MONTEREY, Calif. (TheStreet) -- Investors reacted to a series of near-term problems detailed by Century Aluminum (CENX) - Get Report in its fourth-quarter report and conference call by selling off the company's shares on Wednesday.
Century posted results that met analysts' expectations after the market closed on Tuesday evening. But the company also noted weak operating margins at one aluminum plant due to problems with its suppliers. Meanwhile, another of Century's plants, this one in Hawesville, Ky., could see its power costs jacked considerably once its current contract with an energy producer expires at the end of 2010.
Further, the contract between Century and its biggest customer of Hawesville-produced aluminum, a company called Southwire, ends in March 2011. Dahlman Rose analyst Anthony Rizzuto, in a note to clients Wednesday morning, wrote that Century executives "would not comment on its current discussions with Southwire" during the fourth-quarter conference call.
Rizzuto slashed his profit forecast for Century's full-year 2010 to 50 cents a share from $1.80, which represented the high end of the range of analysts' estimates. On average, Wall Street's sell side had a target of 92 cents a share for Century's 2010 earnings.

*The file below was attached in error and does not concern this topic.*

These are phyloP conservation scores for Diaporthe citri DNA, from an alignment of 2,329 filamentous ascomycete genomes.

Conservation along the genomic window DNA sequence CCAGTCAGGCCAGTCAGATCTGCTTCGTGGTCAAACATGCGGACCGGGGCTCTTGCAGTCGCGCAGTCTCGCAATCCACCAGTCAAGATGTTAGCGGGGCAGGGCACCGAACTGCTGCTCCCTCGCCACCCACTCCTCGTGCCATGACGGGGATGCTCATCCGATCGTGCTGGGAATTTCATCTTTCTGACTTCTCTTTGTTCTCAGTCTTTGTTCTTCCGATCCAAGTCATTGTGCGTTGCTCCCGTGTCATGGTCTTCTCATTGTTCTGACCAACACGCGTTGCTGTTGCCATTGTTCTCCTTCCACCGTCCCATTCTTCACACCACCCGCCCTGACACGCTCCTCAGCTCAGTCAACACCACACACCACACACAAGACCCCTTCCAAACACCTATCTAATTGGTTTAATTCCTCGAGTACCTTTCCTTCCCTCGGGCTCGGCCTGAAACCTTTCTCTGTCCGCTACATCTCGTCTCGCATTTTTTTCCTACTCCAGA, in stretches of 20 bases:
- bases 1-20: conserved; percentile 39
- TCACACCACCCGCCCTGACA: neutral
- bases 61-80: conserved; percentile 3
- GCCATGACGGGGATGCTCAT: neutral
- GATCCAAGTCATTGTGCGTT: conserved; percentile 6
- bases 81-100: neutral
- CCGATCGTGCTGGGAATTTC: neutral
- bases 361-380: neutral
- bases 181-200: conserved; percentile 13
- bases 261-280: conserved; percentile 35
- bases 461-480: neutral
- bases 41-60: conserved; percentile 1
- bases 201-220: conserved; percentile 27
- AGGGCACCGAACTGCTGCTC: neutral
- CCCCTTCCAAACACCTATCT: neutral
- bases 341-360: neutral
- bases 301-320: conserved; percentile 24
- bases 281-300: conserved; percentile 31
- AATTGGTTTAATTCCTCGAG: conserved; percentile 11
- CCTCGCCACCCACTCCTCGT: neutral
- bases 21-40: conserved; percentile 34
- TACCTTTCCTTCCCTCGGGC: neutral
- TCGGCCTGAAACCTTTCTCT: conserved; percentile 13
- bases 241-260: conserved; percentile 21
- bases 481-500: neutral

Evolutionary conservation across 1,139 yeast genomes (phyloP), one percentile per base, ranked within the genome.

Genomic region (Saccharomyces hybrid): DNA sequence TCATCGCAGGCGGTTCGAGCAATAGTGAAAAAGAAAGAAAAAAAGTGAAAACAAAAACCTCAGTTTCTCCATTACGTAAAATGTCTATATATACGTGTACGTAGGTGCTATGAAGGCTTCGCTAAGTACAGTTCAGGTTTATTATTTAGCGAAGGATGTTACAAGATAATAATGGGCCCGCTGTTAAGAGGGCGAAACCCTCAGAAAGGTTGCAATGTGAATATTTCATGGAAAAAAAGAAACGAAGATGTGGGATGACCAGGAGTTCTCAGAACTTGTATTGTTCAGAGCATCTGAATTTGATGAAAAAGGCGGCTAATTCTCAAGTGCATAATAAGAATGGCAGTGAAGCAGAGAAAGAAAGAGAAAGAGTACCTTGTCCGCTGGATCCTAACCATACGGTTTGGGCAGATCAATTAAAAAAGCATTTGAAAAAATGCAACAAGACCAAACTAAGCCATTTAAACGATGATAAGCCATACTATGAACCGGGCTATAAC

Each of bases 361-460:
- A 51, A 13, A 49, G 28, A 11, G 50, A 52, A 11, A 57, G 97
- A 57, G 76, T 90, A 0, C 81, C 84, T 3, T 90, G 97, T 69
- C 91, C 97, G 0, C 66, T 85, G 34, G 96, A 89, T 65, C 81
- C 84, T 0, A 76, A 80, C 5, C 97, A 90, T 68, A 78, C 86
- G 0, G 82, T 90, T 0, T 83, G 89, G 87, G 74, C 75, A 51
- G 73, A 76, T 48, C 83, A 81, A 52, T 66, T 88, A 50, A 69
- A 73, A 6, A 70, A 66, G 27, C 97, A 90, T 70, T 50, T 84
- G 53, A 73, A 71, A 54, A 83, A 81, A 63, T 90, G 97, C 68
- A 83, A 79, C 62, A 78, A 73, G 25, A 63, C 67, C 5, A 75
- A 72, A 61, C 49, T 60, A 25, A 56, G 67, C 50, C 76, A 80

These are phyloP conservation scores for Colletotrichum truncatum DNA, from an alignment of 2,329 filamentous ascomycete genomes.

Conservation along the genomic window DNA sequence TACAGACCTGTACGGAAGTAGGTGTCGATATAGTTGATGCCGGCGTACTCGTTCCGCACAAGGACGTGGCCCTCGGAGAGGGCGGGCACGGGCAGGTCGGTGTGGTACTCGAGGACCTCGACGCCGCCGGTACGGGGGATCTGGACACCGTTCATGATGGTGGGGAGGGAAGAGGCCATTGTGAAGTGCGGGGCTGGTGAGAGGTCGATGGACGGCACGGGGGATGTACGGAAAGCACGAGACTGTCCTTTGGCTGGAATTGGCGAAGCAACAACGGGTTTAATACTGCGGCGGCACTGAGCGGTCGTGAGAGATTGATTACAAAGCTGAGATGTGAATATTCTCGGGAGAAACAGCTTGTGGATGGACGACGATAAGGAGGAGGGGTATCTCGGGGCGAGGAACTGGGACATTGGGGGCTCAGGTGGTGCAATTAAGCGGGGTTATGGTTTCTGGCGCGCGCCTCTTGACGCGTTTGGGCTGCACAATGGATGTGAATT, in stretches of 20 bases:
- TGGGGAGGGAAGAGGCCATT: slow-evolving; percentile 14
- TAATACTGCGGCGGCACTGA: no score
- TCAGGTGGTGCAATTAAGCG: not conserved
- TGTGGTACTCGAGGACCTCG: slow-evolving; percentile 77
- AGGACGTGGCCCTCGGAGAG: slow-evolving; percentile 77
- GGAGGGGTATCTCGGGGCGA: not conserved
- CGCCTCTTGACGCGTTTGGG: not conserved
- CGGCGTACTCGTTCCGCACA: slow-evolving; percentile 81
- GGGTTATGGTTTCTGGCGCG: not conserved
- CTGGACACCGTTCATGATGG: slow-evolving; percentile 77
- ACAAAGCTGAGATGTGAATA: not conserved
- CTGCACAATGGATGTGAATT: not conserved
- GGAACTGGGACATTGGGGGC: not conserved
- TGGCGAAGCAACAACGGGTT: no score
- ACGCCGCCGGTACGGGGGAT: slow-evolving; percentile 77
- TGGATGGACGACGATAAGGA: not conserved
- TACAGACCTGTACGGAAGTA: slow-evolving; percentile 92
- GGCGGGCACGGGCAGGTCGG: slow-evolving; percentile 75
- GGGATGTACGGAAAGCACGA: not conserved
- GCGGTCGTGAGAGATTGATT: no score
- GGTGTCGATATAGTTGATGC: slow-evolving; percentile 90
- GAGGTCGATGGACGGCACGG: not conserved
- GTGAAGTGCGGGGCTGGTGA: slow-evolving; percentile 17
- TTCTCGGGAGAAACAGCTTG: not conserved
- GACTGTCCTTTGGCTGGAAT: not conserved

Rizzuto also cut his price target on Century stock to $17 from $20, but remained bullish on the company, saying "we believe the shares exhibit an attractive risk/reward profile."
On Wednesday, shares of the aluminum producer, highly linked to the price of its eponymous metal, tumbled 10% to $11.46. Volume reached 11 million shares, more than double the daily average turnover in the name.
For its fourth quarter, Century reported a loss of $24.4 million, or 28 cents a share. That included several items -- charges and benefits -- that the company did not break out on a per-share basis in its press release.
Stripping out the items brought Century's bottom line up to 3 cents a share, according to Rizzuto's calculations, which matched the consensus forecast, according to a poll of analysts by Thompson Reuters.
A year ago, the company posted an enormous loss -- $693 million -- brought on by writedowns and a big tax ding.
Revenue in the most recently ended quarter came to about $257 million, down 36% from a year ago.
-- Written by Scott Eden in New York
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Scott Eden has covered business -- both large and small -- for more than a decade. Prior to joining TheStreet.com, he worked as a features reporter for Dealmaker and Trader Monthly magazines. Before that, he wrote for the Chicago Reader, that city's weekly paper. Early in his career, he was a staff reporter at the Dow Jones News Service. His reporting has appeared in The Wall Street Journal, Men's Journal, the St. Petersburg (Fla.) Times, and the Believer magazine, among other publications. He's also the author of Touchdown Jesus (Simon & Schuster, 2005), a nonfiction book about Notre Dame football fans and the business and politics of big-time college sports. He has degrees from Notre Dame and Washington University in St. Louis.